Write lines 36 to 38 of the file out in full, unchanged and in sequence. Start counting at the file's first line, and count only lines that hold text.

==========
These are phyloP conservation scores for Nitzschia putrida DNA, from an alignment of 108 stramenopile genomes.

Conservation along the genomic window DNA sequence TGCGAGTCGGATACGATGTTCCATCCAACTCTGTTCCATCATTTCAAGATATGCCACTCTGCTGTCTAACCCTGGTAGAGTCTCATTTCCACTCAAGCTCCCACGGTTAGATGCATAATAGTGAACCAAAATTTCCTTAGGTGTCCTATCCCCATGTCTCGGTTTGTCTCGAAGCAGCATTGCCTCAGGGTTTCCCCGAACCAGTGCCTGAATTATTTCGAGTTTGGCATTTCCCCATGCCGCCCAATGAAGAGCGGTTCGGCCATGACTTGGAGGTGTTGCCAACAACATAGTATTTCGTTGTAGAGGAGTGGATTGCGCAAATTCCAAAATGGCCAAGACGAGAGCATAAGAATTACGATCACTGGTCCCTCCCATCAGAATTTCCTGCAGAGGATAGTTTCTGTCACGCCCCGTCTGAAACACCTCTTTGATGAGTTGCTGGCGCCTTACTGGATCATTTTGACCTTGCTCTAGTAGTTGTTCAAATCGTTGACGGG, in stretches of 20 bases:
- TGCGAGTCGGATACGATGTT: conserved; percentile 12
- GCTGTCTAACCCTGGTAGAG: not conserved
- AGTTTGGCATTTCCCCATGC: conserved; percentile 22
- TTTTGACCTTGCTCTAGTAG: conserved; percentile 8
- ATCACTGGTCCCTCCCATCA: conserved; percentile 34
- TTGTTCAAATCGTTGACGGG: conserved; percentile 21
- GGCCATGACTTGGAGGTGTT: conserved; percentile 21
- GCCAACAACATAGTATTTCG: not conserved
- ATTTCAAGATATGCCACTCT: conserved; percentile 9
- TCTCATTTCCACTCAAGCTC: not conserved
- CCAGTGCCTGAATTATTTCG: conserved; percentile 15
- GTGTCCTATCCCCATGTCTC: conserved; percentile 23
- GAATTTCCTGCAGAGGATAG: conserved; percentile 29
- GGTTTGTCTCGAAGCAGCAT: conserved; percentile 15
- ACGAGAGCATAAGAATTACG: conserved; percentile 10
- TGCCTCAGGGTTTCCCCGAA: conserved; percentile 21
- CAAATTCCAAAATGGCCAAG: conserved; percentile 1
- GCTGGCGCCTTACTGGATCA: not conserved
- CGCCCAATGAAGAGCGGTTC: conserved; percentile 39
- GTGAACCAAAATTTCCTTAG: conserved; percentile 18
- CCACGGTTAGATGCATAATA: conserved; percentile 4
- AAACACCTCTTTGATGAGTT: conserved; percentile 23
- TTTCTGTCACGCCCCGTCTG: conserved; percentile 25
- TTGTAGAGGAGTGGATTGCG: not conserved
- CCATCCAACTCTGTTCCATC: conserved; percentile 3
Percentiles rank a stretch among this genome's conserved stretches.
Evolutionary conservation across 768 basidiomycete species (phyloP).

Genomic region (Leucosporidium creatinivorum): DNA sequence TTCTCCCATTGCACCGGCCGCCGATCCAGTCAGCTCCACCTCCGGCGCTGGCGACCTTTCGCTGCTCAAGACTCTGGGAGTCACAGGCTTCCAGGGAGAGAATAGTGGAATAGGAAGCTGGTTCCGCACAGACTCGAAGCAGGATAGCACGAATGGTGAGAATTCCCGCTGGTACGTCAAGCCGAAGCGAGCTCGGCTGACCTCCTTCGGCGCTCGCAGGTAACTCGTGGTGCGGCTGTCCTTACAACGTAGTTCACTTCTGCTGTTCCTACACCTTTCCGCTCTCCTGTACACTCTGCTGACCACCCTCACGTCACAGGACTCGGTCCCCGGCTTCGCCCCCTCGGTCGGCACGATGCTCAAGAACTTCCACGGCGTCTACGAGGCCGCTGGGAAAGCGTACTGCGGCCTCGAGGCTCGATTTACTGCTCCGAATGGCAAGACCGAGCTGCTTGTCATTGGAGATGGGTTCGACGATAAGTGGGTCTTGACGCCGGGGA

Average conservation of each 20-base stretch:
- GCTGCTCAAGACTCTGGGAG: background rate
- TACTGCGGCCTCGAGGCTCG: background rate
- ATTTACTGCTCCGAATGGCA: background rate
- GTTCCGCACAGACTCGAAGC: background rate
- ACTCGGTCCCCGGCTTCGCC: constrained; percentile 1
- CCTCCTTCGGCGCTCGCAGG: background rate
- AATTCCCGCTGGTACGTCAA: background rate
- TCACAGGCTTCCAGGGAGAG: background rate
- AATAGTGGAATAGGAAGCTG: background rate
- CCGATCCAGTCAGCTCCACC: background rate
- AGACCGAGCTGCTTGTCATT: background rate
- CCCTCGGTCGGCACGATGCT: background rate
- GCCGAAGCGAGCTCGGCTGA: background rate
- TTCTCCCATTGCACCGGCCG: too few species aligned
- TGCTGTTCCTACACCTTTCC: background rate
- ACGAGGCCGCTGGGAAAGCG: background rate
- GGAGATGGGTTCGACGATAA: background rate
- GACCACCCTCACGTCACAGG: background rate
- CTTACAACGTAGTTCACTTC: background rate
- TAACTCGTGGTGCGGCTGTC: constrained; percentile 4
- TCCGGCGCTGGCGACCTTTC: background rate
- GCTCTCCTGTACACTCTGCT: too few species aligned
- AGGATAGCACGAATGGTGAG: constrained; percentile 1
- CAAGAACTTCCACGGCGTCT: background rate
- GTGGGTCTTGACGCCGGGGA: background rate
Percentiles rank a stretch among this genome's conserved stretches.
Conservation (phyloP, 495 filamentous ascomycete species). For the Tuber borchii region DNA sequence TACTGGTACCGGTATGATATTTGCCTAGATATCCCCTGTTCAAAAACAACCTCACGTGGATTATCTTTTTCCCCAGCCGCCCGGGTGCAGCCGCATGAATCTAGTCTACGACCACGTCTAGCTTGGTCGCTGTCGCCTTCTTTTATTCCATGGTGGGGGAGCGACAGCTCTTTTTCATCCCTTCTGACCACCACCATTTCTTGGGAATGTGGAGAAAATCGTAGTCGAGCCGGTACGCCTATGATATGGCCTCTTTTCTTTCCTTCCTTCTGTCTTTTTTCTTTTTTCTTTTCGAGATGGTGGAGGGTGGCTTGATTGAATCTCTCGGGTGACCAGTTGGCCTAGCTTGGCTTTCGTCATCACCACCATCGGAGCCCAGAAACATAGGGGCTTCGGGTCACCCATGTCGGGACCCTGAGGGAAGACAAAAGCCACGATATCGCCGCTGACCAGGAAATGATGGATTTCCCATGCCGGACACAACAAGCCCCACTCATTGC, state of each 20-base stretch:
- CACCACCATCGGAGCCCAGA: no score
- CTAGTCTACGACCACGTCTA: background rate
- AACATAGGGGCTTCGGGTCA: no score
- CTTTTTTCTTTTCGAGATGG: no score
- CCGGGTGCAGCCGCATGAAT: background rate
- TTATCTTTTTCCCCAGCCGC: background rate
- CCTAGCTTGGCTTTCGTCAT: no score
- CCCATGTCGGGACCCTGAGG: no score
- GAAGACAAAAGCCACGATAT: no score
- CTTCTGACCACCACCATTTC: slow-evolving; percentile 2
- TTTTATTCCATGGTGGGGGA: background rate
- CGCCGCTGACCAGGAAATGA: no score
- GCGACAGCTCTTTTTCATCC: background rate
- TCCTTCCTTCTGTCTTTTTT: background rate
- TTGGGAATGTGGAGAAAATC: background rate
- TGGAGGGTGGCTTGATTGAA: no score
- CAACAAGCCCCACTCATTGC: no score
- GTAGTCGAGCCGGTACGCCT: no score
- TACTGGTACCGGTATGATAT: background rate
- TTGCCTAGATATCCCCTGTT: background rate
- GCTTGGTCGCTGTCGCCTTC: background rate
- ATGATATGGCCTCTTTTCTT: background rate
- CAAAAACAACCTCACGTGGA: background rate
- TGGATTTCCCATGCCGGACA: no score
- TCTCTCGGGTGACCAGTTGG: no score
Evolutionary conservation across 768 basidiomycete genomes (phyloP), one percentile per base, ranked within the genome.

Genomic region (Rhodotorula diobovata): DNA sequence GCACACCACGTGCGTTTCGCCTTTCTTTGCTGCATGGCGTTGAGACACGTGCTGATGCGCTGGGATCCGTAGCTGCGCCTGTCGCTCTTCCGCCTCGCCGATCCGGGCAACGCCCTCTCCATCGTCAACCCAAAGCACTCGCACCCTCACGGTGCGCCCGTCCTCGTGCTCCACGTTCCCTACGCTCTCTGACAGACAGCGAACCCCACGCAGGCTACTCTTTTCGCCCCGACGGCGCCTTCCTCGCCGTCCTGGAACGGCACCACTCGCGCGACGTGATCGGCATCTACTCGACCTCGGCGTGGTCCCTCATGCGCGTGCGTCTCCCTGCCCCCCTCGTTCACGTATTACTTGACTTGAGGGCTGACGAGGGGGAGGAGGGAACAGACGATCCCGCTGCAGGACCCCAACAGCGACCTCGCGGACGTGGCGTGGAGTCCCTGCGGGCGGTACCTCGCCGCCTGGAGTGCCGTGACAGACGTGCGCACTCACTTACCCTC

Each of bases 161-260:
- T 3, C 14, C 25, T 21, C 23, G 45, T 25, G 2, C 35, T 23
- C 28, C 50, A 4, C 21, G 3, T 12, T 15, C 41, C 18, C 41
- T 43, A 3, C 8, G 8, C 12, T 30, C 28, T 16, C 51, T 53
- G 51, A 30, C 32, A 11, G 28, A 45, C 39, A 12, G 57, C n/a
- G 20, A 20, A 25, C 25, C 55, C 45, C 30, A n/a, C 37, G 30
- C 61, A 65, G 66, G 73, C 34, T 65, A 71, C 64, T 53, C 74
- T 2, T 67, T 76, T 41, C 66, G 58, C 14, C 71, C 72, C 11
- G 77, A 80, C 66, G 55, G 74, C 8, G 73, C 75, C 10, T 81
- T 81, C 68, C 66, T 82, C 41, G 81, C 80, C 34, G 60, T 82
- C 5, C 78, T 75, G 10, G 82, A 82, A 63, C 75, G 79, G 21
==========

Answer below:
- ACTCGGTCCCCGGCTTCGCC: constrained; percentile 1
- CCTCCTTCGGCGCTCGCAGG: background rate
- AATTCCCGCTGGTACGTCAA: background rate